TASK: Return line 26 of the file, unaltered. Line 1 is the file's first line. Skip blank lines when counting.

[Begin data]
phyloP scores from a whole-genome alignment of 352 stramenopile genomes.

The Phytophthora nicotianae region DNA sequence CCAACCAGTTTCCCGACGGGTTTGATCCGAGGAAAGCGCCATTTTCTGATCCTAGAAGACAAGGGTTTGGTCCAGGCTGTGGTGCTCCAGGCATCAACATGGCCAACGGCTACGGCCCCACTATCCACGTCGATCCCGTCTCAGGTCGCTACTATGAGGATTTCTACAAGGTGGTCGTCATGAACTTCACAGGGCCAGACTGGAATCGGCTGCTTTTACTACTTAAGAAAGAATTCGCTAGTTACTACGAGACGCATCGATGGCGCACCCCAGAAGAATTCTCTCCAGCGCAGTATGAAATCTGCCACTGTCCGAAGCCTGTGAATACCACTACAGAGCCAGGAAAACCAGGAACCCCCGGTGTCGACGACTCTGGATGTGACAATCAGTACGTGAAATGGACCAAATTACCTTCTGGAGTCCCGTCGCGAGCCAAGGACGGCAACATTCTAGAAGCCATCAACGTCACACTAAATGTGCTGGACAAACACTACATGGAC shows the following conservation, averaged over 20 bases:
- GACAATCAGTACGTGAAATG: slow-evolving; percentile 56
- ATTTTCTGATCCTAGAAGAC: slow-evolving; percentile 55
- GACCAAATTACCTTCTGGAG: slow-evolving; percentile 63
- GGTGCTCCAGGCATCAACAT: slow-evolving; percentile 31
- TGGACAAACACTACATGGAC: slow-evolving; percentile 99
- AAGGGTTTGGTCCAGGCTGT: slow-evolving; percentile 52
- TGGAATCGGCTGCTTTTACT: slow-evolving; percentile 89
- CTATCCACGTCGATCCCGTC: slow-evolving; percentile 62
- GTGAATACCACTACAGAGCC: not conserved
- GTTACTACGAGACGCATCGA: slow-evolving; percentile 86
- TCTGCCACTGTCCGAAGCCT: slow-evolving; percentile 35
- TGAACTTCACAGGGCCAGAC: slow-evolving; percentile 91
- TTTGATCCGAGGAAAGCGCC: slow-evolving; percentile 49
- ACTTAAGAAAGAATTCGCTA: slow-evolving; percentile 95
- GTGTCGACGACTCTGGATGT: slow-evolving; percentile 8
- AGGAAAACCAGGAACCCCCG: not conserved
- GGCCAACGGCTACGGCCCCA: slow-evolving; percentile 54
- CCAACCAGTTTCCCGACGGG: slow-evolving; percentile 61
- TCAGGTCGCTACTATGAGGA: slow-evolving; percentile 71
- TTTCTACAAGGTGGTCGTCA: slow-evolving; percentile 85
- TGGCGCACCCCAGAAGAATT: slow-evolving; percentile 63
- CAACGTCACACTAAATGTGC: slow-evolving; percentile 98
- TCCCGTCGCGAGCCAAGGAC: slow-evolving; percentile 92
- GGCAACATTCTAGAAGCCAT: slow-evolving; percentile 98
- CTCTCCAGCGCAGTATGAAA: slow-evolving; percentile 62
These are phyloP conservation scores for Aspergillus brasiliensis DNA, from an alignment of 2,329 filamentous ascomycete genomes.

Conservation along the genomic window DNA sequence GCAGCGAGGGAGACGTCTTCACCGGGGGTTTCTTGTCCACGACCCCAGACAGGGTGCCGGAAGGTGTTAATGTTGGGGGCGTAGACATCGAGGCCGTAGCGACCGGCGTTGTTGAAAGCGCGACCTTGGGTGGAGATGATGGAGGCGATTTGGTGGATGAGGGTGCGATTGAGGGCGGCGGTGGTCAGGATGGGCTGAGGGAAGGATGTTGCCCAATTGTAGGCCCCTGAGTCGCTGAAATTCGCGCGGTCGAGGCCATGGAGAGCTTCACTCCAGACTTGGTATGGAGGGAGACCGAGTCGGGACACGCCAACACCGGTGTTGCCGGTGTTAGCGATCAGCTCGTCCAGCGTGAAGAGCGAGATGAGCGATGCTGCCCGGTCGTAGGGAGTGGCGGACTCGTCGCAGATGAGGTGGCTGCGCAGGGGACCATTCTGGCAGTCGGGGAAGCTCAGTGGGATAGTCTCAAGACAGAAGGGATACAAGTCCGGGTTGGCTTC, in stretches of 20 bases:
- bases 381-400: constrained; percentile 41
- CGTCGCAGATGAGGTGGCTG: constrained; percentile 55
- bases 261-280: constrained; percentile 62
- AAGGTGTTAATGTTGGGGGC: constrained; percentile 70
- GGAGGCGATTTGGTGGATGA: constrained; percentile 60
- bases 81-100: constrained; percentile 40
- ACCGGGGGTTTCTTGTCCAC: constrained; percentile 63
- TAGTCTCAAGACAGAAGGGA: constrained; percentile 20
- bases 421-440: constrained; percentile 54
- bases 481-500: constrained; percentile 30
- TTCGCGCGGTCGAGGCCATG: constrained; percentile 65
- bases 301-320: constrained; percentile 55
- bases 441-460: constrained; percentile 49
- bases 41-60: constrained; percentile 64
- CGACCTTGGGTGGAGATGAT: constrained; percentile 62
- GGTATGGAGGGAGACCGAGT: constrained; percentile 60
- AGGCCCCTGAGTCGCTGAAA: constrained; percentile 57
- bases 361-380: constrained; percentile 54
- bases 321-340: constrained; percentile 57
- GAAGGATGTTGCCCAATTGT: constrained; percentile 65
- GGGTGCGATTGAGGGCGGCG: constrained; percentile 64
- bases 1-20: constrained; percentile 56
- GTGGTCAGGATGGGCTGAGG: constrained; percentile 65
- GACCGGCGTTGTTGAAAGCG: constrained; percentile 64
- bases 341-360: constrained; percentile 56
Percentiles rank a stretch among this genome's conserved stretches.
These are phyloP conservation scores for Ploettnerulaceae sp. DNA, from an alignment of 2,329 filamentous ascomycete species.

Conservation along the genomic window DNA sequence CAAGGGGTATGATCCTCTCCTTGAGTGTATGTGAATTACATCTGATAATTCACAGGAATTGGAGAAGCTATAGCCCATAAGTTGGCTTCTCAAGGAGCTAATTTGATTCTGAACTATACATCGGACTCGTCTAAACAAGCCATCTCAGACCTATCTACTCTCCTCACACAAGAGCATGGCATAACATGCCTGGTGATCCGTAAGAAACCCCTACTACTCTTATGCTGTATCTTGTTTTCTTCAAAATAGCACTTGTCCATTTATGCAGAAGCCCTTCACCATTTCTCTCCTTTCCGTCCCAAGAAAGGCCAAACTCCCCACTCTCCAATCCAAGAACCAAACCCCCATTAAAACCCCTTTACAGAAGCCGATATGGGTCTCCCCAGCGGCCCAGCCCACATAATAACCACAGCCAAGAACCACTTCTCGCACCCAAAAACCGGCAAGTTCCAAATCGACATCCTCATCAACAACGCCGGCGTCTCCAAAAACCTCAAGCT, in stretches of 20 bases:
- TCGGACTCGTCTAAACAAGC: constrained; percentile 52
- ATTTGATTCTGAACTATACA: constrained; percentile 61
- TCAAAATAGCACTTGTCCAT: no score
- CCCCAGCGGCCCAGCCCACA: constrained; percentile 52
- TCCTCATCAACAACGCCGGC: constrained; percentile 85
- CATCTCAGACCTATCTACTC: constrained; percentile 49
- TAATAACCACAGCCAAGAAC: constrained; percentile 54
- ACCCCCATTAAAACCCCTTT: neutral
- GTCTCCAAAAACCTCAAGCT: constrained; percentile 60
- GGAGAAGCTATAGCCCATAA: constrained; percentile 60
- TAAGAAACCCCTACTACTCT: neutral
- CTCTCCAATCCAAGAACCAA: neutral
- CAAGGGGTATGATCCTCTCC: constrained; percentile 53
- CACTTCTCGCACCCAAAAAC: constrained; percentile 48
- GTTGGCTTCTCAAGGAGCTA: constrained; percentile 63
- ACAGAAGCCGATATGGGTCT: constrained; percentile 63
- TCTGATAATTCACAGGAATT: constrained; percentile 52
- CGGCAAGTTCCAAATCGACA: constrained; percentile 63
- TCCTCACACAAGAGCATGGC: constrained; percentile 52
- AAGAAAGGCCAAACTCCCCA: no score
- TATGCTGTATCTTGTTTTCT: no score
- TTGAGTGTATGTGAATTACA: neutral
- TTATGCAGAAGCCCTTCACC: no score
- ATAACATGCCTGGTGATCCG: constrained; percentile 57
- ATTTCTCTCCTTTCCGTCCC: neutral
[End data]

- GGCAACATTCTAGAAGCCAT: slow-evolving; percentile 98